The few moments that feel charged are in the relationship between Anna and Rachel as Anna creates a situation that pressures her into paying $60,000 for a trip to Marrakesh. In that single moment, one gets a real sense of how Anna operated. And the show isn’t afraid to make Rachel annoying either, especially her colonizing tourist appetites. But the question of their friendship, and whether it was genuine or not, which the show emphasizes, isn’t that interesting.
It’s Rachel who ultimately brings down Anna, and she’s now set to be depicted in her own HBO miniseries. There’s ultimately something of a con at the heart of this show: Because Pressler is a producer, and as we’re told by the end, the “entire series is inspired by Pressler’s reporting,” viewers will be left wondering which information might be made up, and which might have come from the reporter, including the few bits of actually new information in here. For instance, when Vivian flies out to investigate Anna’s backstory, her mom gives a chilling We Need to Talk About Kevin moment when she states that some children are just “strangers under your roof” and “Anna was a stranger her whole life, a cold stranger.”
And aside from such moments, Inventing Anna suffers from what we might at this point call explainer syndrome. This is the issue with streamers buying stories that are already well known and assuming — perhaps correctly — that the public will want to see everything they already know about the case laid out. But even though Netflix bought Anna Sorokin’s story for a reported $320,000, that over-reliance on her perspective just made it harder to depart from the story enough to really get at something original.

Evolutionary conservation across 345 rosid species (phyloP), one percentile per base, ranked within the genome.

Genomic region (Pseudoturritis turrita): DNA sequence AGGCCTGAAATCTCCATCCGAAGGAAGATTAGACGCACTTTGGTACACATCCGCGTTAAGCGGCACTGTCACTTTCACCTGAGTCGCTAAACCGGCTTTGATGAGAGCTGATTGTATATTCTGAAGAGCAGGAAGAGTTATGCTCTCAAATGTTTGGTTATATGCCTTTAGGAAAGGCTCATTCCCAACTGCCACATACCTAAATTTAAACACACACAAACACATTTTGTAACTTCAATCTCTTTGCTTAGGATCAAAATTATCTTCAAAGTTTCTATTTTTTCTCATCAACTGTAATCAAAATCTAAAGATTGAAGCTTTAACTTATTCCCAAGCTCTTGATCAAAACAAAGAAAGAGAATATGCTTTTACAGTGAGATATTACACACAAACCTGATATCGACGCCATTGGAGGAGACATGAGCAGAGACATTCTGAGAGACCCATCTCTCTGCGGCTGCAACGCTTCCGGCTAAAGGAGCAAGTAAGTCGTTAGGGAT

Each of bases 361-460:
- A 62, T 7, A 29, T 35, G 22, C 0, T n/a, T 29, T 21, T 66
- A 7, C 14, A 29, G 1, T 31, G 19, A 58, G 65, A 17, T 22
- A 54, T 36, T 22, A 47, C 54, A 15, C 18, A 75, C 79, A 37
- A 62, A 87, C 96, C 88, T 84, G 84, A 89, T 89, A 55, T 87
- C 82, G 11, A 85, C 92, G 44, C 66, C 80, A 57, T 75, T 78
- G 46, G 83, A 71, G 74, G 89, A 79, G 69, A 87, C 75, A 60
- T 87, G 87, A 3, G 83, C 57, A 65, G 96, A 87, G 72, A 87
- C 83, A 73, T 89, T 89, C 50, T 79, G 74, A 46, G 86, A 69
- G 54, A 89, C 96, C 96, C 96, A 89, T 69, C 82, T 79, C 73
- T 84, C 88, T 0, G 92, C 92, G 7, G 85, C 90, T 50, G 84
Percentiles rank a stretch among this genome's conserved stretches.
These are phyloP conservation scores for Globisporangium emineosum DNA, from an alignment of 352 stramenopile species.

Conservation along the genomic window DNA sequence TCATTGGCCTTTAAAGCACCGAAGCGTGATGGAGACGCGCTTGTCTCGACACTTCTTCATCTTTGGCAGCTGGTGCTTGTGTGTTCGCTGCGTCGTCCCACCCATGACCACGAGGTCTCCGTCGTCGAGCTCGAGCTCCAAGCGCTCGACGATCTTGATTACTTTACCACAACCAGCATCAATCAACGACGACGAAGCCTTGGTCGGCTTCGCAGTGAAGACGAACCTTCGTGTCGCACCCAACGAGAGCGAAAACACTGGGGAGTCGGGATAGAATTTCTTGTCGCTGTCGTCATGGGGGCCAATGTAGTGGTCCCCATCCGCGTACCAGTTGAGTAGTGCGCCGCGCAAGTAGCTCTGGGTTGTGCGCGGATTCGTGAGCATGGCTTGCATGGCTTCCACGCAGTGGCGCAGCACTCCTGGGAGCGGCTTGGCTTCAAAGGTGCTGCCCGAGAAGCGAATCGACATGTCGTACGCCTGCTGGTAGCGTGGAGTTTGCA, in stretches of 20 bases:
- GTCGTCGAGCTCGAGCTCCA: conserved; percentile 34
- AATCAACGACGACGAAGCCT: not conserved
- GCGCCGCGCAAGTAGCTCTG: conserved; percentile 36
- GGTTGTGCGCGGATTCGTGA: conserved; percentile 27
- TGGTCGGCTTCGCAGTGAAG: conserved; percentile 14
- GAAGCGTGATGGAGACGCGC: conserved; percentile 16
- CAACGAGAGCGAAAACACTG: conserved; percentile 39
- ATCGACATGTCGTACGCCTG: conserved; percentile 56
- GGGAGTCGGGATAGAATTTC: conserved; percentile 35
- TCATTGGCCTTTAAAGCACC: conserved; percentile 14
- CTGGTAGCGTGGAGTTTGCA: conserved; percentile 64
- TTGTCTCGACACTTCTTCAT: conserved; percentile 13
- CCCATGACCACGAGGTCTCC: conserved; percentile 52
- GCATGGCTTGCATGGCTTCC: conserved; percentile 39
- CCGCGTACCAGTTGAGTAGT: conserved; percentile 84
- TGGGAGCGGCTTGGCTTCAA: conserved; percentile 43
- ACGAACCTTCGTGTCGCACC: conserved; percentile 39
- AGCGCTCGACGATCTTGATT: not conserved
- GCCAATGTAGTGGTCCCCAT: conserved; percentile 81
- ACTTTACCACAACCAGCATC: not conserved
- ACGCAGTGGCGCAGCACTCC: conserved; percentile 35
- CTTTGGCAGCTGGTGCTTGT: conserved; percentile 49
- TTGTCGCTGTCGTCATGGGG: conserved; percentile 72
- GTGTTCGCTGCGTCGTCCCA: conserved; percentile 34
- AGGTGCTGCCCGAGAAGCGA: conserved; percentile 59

The recent HBO show The Landscapers benefitted from focusing on a more obscure couple of English supposed grifters who were accused of murdering the wife’s parents and then impersonating them supposedly for the money. The writers turned the story into a riveting tale about trauma, the mystery of marriage, and the stories people tell themselves and others to survive.
In trying to make the show about gossip and the media, Inventing Anna actually misses whatever it is that Anna herself was up to and rather focused on what she thought she was doing. Instead of adding complexity, it just comes off as muddled. ●